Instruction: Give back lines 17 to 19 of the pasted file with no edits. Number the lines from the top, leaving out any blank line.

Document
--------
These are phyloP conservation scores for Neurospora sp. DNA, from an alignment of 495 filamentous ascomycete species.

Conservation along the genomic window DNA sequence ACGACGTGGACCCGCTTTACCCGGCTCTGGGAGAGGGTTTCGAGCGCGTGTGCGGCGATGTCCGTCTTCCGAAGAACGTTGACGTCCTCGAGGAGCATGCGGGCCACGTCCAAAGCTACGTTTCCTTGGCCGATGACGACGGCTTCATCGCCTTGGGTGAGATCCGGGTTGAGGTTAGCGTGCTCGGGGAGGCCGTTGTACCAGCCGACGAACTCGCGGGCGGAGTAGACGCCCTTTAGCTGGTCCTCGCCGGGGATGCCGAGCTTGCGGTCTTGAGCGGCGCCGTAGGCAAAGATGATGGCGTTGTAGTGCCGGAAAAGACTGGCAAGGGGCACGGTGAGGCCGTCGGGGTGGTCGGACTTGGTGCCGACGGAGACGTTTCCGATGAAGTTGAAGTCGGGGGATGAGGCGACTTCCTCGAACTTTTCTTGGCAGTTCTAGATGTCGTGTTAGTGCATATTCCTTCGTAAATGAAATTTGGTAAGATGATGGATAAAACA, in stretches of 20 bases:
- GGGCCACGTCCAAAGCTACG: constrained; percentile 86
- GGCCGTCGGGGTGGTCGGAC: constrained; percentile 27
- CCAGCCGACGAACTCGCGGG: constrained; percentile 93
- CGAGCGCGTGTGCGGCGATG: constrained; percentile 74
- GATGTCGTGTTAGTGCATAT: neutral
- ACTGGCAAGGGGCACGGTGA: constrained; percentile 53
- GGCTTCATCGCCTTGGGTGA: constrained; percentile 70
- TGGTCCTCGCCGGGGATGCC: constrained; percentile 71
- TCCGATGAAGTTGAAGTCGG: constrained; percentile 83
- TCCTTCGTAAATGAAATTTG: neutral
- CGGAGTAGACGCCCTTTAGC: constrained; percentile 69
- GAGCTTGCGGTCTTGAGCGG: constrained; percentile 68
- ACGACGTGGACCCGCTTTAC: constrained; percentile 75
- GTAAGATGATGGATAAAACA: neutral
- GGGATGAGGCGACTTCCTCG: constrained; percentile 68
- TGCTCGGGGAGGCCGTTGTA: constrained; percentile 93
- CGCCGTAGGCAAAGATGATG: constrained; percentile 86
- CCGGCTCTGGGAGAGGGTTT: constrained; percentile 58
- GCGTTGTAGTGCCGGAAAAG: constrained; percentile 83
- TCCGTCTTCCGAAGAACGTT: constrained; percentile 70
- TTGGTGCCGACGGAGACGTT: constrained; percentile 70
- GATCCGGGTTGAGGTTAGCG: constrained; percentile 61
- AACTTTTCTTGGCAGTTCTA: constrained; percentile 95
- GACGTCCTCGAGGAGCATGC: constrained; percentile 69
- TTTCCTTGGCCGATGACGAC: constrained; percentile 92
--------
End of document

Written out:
- GGGATGAGGCGACTTCCTCG: constrained; percentile 68
- TGCTCGGGGAGGCCGTTGTA: constrained; percentile 93
- CGCCGTAGGCAAAGATGATG: constrained; percentile 86